Saturday, 27 June 2020

An unpublished article - April 2020

India-Pakistan: The price of information warfare
The death of a commanding officer of a Rashtriya Rifles battalion, followed by the killing of the Hizb ul Mujahedeen (HM) chief, indicates that the usual summer insurgency and counter insurgency is well into its thirtieth year. On the Line of Control (LC), in a fierce hand to hand fight, ten perished, five of whom were India’s Special Forces’ troops. The war of words continues with Pakistan’s prime minister tweeting out his concern over escalation resulting from, in his words, a possible Indian ‘false flag’ operation. For its part, India protested Pakistan’s closer embrace of Gilgit-Baltistan when Pakistan’s Supreme Court ruled on elections there and has since begun coverage of the Pakistan occupied areas in its weather bulletins.
All this was altogether predictable with the change in status of Jammu and Kashmir mid last year into a union territory and persistent lock down conditions since. It can reasonably be said that had the corona virus (COVID-19) pandemic not occurred, the situation could well have bordered on war. A provocation-surgical strike crisis could have escalated in the circumstance of an increasingly isolationist United States - the usual crisis-manager in South Asia - distracted by the challenge posed by China, and busy with creating the conditions for exiting its longest war, in Afghanistan. COVID-19 has aborted a plausible scenario this summer in Kashmir.  
Even so, the situation is serious enough to prompt an establishment leading light, Ram Madhav, to warn. “It will be in Pakistan's own interest to change its actions in (the) emerging new world order and India knows how to handle such nations (Madhav 2020a).” Since the strategy currently unfolding appears to be one of coercion, how that helps ‘handle’ Pakistan remains to be seen. This article deals with what could be the outcome for India.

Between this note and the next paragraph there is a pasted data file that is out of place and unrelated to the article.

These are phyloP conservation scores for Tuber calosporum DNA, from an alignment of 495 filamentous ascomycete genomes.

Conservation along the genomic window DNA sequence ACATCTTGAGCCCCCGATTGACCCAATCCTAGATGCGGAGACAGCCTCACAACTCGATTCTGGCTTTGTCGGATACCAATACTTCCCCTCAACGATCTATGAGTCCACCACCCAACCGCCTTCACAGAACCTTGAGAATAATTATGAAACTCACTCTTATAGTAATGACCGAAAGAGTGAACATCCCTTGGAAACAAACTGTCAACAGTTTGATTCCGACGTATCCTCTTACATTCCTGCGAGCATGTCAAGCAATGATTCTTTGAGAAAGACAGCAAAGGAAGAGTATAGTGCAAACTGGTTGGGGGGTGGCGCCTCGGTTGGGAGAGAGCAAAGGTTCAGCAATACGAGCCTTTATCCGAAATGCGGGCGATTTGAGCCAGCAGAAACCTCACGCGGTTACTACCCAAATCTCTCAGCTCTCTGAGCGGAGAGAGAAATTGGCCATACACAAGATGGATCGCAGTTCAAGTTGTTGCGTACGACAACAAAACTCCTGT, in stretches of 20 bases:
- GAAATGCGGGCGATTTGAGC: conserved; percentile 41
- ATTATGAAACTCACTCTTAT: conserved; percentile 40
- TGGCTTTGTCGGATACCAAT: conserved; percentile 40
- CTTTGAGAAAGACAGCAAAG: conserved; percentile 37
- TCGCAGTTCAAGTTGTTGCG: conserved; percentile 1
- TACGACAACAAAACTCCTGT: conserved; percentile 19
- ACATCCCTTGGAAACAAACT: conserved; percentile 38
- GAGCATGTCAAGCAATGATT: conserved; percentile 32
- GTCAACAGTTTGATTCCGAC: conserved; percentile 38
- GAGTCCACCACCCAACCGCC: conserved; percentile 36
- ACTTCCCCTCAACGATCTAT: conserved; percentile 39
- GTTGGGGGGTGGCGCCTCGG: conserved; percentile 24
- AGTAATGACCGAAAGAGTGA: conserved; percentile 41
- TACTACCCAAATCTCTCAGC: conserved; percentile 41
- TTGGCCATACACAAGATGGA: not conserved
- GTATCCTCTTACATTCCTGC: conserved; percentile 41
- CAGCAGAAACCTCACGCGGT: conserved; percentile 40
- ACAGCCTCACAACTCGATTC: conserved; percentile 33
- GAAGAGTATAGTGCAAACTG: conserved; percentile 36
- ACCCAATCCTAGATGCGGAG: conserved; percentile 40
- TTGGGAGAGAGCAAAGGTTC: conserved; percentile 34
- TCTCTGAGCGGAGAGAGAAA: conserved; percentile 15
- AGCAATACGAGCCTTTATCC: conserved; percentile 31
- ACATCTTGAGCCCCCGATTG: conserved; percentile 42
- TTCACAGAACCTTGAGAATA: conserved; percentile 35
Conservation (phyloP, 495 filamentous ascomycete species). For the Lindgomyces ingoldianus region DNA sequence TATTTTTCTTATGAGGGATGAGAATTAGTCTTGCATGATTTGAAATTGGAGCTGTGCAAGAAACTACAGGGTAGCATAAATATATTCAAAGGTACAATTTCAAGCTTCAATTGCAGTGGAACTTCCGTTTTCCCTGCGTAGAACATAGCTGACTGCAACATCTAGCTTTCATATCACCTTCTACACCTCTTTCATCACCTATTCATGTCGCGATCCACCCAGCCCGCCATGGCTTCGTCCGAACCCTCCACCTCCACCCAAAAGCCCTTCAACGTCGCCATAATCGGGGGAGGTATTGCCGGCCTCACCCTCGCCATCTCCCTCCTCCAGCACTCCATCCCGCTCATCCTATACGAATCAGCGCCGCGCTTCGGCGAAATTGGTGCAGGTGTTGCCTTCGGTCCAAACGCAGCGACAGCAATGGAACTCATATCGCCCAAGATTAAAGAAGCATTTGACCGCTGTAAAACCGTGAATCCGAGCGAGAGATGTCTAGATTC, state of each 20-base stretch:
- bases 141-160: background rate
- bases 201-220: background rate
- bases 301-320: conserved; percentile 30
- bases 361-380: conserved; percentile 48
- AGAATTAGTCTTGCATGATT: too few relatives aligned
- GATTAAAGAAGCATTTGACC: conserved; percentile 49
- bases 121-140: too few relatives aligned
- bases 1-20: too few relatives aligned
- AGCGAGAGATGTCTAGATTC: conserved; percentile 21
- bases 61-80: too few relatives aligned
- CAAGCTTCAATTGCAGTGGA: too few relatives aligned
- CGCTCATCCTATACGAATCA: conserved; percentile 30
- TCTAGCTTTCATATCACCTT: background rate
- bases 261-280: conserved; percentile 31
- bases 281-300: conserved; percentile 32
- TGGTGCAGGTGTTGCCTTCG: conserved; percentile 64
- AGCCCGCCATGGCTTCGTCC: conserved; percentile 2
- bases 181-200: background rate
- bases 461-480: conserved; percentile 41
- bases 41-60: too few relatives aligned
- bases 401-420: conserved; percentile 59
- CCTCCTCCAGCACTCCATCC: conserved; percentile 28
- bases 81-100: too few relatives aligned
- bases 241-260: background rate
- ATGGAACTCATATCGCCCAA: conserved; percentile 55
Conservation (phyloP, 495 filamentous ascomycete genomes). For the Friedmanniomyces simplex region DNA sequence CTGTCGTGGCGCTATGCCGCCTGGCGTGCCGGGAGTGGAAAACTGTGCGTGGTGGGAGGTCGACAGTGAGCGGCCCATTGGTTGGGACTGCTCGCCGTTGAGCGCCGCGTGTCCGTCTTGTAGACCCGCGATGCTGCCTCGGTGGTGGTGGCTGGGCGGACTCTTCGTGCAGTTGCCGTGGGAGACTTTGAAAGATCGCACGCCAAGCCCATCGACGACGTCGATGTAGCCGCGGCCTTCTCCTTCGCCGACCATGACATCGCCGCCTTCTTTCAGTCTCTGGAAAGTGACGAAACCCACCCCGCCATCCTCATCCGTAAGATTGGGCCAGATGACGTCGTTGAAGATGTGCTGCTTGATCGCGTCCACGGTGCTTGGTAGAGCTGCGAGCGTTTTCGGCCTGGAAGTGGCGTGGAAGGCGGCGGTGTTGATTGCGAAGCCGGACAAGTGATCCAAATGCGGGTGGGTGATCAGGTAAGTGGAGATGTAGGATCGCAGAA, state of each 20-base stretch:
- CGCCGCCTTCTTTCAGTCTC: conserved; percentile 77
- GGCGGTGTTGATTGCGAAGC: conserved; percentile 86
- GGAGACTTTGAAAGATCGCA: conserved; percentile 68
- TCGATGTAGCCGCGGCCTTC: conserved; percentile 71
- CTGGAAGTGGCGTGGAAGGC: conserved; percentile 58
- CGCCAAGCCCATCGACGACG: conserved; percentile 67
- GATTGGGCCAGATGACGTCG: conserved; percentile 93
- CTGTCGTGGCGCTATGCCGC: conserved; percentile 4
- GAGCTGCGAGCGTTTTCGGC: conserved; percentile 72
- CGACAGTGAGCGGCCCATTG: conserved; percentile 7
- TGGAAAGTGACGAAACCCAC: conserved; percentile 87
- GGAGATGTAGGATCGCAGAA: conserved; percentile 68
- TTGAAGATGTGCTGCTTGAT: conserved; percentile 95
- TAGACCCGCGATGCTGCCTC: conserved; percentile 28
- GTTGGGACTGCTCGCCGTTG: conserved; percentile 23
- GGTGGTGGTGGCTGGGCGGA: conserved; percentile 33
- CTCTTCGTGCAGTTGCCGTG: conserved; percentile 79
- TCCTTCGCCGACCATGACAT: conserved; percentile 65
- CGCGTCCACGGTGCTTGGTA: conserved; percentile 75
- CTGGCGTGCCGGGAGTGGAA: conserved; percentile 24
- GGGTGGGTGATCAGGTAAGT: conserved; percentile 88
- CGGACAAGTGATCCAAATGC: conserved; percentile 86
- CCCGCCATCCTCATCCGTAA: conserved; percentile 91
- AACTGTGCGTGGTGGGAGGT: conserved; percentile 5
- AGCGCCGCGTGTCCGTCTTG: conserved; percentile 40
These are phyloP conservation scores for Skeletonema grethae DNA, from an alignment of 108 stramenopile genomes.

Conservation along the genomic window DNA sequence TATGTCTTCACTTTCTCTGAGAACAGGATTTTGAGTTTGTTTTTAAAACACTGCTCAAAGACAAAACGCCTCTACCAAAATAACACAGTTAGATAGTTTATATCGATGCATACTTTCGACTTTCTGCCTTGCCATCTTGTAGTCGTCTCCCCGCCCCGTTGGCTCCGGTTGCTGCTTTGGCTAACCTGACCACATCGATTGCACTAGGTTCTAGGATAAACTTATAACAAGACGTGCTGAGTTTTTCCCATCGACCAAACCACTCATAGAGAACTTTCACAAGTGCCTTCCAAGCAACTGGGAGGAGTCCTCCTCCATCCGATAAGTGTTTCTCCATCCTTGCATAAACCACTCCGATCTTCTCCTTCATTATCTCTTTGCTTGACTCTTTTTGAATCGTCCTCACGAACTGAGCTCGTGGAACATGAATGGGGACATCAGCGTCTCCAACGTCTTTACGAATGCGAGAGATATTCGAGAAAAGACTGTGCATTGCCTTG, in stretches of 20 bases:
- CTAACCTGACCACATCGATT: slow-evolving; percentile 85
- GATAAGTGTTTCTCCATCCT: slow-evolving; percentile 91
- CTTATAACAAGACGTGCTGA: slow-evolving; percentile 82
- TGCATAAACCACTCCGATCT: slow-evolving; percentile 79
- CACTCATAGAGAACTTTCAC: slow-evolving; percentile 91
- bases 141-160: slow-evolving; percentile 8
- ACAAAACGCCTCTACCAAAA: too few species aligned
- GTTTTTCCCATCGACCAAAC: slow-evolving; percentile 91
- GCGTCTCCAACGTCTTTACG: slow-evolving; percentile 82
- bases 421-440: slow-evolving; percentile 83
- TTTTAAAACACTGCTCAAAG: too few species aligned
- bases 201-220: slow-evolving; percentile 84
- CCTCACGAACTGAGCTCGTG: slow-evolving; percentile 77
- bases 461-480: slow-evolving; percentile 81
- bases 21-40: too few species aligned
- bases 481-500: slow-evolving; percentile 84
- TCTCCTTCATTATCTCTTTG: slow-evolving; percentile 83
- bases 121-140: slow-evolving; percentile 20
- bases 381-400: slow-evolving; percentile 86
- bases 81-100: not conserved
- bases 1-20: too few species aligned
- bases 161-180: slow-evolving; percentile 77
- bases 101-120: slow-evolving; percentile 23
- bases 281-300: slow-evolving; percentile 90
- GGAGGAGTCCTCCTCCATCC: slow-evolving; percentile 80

Within Kashmir, suppression of dissent is in evidence. The COVID-19 pandemic led to easing of detentions of politicians and political workers, held since August last year. The security forces are busy with neutralizing the militancy. India pushed in the paramilitary in significant numbers last year in anticipation of the outbreak of a rebellion. The paramilitary troops have been used in strengthening the counter insurgency grid. It has empowered the central armed police forces to the extent of impunity for routine transgressions on human dignity, such as by not affording a decent burial by families not only of militants, but also victims of security forces’ retribution. Highhandedness in operations is much in evidence (The Citizen 2020). With the courts looking on, India, using the security card liberally, has restricted freedoms such as of speech and expression in its control of internet and by pursuing cases under the Unlawful Activities Prevention Act such as against photojournalist Masrat Zahra. 
Against Pakistan, the strategy of deterrence remains in place. The strategy calls for surgical strikes of differing magnitude against provocations, supplemented with the promise of retribution by conventional military means to deter escalation by Pakistan. However, in the post COVID-19 situation, a consensus is building up that deterrence is liable to dissipate (Menon 2020). The past few years have seen a decline in defence budgets relative to the proportion of the gross domestic product. The economic consequences of COVID-19 have put paid to any thought of diversion towards higher defence spending. The operationalization of the integrated battle groups has been setback (Hindu 2020). This implies that India stands to lose its swagger over dampening the Pakistani threat of escalation in case of India’s surgical strikes.
The corollary is that Pakistan can be more venturesome in fueling the Kashmiri insurgency. The recent spike in violence in Kashmir suggests that it has taken cue. Adequate tinder exists to keep the insurgency going for another generation, with new, seemingly indigenous, outfits such as ‘The Resistance Front’, at the vanguard. In short, the option that India appears to be exercising sustains the suppression-alienation cycle, but under conditions of decline in efficacy of deterrence. 
The status quo is sustainable for India. It has the security forces for suppression in Kashmir and to keep deployment along the LC indefinitely. Forced by an adverse economic circumstance even prior to COVID-19 advent, it abandoned the intent to stare down China by doing away with the intended Mountain Strike Corps and instead invoking the ‘Wuhan spirit’ (Print 2018). Downplaying the two-front threat, it can afford to focus on one front, further attenuated to only the Kashmir theatre. It would mean a reversion to the nineties when internal security operations continued in Kashmir, with conventional deterrence then at low ebb.